Sound is an area which I feel could have been better. I'll start with the dialogue. At time's it's superb, even with copious amounts of swearing, and really makes you feel like you're in the actual era. At times, however, the dialogue seems a little too scripted and not natural. It's not terrible, but could have been better. The sound effects also sound a little on the weak side. Rifles don't have the same impact that they should. Ambient effects such as distant explosions have a lot more of a realistic sound to them. Finally the music - or lack thereof. It's quite a change to play a game where the music while playing is virtually non-existent - I like it. It's not like soldiers in WWII were running around with IPods in their ears anyway!

Gearbox really should be applauded for their efforts on Brothers In Arms: Road To Hill 30. They refrained from turning this into a First Person Shooter, and it comes out for the better as a result. This game is so much more and requires some quick thinking during battles, not just an itchy trigger finger. The PC and XBox versions are a little better technically so if you have those systems you're probably better off with those versions however if you only have a PS2 you will still do very well to pick up this title. Well done Ubisoft and Gearbox.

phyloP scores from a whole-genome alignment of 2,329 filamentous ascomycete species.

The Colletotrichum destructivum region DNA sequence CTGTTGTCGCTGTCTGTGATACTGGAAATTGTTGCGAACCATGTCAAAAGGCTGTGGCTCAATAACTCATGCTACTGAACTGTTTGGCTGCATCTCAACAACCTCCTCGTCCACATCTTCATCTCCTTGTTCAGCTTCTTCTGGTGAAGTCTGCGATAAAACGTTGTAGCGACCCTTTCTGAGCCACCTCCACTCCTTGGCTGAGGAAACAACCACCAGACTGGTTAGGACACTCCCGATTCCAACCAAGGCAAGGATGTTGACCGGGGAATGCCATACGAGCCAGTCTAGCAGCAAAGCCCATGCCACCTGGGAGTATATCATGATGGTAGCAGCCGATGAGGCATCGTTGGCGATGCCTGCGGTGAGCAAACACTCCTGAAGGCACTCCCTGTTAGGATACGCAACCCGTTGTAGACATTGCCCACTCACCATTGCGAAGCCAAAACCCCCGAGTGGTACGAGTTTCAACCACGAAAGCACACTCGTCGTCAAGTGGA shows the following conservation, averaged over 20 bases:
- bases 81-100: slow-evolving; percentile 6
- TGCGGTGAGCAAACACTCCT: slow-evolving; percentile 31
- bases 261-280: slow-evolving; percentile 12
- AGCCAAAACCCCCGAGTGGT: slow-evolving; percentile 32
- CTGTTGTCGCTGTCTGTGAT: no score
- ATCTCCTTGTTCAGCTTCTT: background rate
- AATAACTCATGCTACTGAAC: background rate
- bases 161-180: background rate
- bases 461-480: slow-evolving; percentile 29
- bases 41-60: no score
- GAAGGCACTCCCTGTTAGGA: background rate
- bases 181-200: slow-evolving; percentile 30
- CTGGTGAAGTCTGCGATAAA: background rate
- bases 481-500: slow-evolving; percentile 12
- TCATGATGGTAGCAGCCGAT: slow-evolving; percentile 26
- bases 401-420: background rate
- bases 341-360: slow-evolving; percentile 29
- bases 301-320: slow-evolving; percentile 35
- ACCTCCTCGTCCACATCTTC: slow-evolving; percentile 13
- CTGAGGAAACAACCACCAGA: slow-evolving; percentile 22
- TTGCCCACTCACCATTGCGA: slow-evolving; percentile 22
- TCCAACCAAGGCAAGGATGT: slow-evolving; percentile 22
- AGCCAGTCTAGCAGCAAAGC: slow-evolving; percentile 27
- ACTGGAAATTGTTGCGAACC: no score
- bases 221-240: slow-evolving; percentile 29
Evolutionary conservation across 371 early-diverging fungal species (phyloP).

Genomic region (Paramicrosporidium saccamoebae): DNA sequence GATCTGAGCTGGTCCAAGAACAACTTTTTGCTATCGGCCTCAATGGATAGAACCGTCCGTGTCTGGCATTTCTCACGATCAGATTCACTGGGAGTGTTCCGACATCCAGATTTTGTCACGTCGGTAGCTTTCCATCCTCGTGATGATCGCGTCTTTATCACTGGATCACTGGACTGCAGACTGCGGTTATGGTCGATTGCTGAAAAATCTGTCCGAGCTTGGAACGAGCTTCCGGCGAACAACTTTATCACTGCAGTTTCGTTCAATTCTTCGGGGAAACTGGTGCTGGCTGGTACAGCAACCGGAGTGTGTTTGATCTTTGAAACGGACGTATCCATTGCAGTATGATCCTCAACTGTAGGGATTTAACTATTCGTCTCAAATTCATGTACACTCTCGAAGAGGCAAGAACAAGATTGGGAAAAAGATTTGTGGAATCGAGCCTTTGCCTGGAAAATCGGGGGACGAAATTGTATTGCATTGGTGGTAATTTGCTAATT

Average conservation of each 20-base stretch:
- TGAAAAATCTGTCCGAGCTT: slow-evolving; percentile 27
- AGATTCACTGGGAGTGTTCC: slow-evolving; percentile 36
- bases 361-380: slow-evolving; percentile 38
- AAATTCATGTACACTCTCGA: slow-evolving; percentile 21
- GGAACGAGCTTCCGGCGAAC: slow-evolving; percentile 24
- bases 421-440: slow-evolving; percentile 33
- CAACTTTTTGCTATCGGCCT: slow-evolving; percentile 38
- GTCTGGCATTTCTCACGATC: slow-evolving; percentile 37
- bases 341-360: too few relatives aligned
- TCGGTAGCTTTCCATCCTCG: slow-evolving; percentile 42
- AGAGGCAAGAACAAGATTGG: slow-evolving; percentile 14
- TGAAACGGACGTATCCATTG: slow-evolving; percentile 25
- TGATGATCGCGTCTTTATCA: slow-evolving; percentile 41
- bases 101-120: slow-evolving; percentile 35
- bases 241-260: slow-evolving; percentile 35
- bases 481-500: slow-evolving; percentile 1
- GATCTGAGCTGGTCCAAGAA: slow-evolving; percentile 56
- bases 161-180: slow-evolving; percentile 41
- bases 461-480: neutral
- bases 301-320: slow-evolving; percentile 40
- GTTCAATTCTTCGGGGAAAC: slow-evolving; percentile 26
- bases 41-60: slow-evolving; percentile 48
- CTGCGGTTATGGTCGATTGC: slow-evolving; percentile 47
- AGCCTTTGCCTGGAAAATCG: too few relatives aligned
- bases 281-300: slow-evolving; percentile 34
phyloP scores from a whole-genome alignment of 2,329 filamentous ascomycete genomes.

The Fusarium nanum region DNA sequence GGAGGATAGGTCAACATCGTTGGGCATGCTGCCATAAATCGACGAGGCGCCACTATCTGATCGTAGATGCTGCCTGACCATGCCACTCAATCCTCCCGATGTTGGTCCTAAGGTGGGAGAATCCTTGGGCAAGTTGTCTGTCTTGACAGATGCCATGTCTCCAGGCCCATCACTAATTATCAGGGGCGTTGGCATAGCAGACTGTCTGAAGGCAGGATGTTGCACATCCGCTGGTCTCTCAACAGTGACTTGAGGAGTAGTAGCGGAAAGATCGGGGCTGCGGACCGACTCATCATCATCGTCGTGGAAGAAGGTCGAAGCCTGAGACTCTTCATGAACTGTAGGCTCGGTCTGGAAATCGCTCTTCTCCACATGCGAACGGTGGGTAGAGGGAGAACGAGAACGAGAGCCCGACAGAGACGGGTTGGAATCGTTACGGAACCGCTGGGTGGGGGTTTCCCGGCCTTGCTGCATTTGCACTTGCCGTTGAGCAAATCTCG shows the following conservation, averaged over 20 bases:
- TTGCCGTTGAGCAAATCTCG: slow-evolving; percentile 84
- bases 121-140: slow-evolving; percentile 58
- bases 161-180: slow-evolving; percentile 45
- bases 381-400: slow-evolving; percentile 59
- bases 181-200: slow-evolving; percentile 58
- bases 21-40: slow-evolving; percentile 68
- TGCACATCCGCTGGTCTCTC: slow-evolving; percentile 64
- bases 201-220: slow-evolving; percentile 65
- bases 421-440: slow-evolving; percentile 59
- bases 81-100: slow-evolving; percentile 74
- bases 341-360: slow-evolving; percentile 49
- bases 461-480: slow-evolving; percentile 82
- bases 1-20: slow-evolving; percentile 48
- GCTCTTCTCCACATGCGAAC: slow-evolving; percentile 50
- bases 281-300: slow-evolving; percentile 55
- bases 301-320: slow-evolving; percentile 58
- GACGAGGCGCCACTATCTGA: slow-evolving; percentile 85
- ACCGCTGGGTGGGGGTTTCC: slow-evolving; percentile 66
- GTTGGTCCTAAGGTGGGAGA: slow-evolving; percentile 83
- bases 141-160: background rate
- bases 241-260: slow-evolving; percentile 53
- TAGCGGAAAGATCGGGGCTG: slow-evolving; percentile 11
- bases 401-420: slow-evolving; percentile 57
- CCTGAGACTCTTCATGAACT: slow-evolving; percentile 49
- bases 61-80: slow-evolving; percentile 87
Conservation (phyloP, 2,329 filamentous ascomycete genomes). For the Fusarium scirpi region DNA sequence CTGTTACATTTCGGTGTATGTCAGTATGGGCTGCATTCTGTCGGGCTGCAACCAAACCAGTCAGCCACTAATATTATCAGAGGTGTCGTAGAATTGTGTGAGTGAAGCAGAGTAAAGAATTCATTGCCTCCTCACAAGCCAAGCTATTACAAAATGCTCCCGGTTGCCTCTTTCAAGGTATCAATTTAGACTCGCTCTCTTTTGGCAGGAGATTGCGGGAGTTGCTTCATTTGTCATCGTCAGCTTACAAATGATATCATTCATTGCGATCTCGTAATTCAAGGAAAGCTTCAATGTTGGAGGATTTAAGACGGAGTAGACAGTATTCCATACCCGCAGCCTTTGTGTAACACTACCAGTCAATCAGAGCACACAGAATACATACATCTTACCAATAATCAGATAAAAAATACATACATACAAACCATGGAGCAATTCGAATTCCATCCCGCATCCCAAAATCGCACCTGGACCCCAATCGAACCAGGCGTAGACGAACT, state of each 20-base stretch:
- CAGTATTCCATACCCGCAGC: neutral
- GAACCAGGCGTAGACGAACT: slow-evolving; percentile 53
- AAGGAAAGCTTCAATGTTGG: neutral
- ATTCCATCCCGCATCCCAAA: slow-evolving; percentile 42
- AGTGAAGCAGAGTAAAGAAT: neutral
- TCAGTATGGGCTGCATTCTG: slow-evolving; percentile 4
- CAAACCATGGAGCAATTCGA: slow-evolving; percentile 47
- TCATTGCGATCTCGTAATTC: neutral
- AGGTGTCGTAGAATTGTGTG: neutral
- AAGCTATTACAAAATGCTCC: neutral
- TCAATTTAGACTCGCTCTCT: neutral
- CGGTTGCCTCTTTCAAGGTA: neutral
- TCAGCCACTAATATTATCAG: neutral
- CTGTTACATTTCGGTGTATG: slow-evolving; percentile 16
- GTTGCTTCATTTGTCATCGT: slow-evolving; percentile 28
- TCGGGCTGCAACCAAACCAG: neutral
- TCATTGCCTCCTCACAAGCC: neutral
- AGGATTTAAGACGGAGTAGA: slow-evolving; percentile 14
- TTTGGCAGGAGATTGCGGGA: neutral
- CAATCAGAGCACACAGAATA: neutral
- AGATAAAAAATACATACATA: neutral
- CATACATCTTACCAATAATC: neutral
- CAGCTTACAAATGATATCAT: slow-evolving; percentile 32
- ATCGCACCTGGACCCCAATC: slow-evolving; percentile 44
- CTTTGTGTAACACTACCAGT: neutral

Review By: Dave Warner

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GRAPHICSGraphics aren't award winning but conveys World War II perfectly.
SOUNDI expected a more here. Weapons sound distant and dialogue patchy.
GAMEPLAYCertainly brings a unique aspect to the war - you're no longer alone!
VALUELevels are good, and change every time. Online modes are fun too.
OVERALLBrothers In Arms: Road To Hill 30 is a unique title that will hook you for days. While not quite as sharp as the XBox or PC versions PS2 owners certainly won't be complaining about this game either.